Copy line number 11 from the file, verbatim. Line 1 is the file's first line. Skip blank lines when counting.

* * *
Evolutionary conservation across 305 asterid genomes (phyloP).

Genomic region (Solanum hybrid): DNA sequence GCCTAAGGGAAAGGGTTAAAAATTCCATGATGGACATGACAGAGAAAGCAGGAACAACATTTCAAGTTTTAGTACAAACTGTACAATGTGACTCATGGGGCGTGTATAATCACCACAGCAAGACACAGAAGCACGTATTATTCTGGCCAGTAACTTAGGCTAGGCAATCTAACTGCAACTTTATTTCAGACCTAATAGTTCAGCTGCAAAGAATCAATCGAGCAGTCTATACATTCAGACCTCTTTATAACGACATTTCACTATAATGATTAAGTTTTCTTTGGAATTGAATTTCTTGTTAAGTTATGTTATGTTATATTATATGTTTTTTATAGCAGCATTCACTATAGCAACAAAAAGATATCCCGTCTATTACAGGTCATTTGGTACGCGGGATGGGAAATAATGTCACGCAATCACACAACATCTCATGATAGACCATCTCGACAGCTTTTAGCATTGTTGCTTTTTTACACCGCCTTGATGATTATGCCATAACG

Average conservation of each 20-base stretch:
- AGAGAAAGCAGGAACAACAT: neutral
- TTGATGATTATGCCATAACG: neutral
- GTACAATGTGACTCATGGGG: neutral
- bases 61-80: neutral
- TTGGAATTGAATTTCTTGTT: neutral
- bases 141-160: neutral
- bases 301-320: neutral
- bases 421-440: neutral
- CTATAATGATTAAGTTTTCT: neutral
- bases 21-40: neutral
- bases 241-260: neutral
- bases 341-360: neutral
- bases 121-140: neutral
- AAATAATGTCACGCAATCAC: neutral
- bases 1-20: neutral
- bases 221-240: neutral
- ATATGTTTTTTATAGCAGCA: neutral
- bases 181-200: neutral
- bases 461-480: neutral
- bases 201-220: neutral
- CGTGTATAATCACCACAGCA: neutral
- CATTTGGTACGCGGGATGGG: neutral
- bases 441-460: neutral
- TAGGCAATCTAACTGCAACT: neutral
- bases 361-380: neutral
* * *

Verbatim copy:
- bases 421-440: neutral